There is a romance to the products which come out of Japan. But there’s also an insane attention to detail, often copied direct from world-class vintage denim collections. It’s this, more than anything, which has created a market for connoisseur denimheads.
It was a company called Big John, which had been a textiles and uniform manufacturer, that became the first domestic denim brand in 1965. Edwin has a similarly long history. And they have since been joined by a growing plethora of ever-more esoteric makers, such as Sugar Cane, Momotaro and Real McCoys, as well as the pioneering so-called “Osaka Five”: Full Count, Evisu, Warehouse, Studio D’Artisan and Denime. The list of makers goes on, including many yet to sell outside of Japan – which, of course, adds to their cachet and desirability.
Each claims their own specialism, be that the precision with which they remake Levi’s classic styles of the 1930s to 1950s, or the use of natural indigo dyes, or the emphasis on heavy and super-heavyweight denims – perhaps 21 or 25oz as opposed a more typical 12 or 14oz, this itself being sturdy stuff compared to the positively flimsy 8 or 9oz mass-market denim you will find on your local high street.
Yet while the Japanese mills and makers may dominate the artisan market, they are no longer alone. Even the Swedes – Nudie, Pace and Neuw, amongst others – are becoming renowned for their denim now.
Don’t scoff. Sweden has a denim culture dating back half a century. It was then, in 1966, that the pioneering brand Gul & Bla was formed by Lars and Maria Knutsson, sparking a jeans explosion for a youth market unable to buy Levi’s or Lee, then still a rarity outside of the US. The company was at the forefront of development of the techniques to allow aged washes and other treatments, a science that has since largely been taken on, and over, by Italian “laundries” (as the factories that develop and produce pre-distressed effects are known). The point? Denim has become a global culture – Indonesia and Turkey have recently become hot spots, for example.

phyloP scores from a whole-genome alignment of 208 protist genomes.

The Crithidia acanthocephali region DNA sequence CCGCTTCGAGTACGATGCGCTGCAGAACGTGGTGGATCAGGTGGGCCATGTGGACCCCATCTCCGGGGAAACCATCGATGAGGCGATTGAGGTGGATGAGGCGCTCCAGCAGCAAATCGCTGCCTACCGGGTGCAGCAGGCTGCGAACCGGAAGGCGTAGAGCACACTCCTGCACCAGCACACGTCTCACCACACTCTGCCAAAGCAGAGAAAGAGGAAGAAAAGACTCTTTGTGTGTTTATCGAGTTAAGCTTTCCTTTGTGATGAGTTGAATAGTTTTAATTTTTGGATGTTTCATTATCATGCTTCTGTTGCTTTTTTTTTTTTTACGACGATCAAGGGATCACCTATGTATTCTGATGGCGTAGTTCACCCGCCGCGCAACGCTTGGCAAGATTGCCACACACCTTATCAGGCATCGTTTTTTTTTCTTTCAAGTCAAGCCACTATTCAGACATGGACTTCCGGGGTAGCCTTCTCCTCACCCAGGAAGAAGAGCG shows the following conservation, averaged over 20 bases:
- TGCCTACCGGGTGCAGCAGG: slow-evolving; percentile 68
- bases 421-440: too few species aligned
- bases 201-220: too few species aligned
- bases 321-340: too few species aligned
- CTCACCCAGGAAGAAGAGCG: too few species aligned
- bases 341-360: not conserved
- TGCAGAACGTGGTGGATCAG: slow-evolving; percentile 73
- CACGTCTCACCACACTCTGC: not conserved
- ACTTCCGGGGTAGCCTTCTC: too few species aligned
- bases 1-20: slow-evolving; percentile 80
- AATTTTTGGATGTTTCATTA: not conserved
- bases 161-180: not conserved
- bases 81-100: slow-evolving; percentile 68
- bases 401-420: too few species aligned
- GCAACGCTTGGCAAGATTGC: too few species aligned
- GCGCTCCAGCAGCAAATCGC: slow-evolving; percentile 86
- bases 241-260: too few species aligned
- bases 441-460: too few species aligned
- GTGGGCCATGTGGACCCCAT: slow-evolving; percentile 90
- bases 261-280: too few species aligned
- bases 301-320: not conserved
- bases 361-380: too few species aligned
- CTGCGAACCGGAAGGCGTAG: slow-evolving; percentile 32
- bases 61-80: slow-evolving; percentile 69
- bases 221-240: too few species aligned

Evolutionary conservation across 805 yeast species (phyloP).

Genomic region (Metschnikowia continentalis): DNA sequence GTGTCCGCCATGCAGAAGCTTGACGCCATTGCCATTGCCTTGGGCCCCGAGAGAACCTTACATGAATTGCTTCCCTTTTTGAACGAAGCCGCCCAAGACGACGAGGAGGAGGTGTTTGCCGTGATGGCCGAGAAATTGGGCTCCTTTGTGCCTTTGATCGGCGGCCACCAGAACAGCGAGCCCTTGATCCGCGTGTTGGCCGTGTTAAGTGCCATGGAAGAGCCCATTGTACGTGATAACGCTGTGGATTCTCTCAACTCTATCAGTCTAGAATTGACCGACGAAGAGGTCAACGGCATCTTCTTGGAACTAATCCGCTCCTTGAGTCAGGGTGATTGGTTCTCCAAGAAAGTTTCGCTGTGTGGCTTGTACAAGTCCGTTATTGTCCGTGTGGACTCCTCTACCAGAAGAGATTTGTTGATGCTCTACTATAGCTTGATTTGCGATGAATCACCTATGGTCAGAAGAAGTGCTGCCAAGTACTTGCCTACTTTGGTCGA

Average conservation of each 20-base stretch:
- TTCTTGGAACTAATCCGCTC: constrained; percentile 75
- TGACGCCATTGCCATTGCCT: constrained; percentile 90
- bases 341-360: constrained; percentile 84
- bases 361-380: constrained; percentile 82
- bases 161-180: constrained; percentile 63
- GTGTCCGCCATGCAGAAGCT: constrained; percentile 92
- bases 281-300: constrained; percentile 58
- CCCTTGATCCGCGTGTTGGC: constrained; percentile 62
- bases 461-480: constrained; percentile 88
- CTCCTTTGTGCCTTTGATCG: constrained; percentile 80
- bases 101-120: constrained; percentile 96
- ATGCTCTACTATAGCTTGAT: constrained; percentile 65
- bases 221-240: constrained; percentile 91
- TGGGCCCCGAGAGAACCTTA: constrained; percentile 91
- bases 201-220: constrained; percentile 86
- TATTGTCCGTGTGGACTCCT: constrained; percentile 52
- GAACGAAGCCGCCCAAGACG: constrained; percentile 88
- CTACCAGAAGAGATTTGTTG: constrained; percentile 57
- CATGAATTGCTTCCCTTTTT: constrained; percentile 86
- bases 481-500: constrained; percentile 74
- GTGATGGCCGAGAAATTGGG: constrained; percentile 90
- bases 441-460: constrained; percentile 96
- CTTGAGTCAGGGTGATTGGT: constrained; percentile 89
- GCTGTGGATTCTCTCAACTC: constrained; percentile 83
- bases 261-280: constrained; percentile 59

Is it all a bit crazy? Of course it is. Jeans have, in the 21st century, become a foundation garment for the way we dress on a daily basis – which is incredible in itself, given that the style is, in effect, largely unchanged since the 1890s. They’re durable, comfortable, age beautifully, can be worn with anything and, given a recent relaxation in dress codes, almost anywhere. Jeans are the single best-selling garment in history. They’re also utterly utilitarian, in a good way: a basic pair of jeans – and there’s barely a menswear brand that doesn’t offer a pair now – will serve much the same purpose as a much more expensive version.
It’s all these factors, plus others – their heritage, details, culture and craft – that make denim and jeans an unusually rich subject among all clothing stories, and which have encouraged the obsessives to obsess. And you know what? They’re onto something.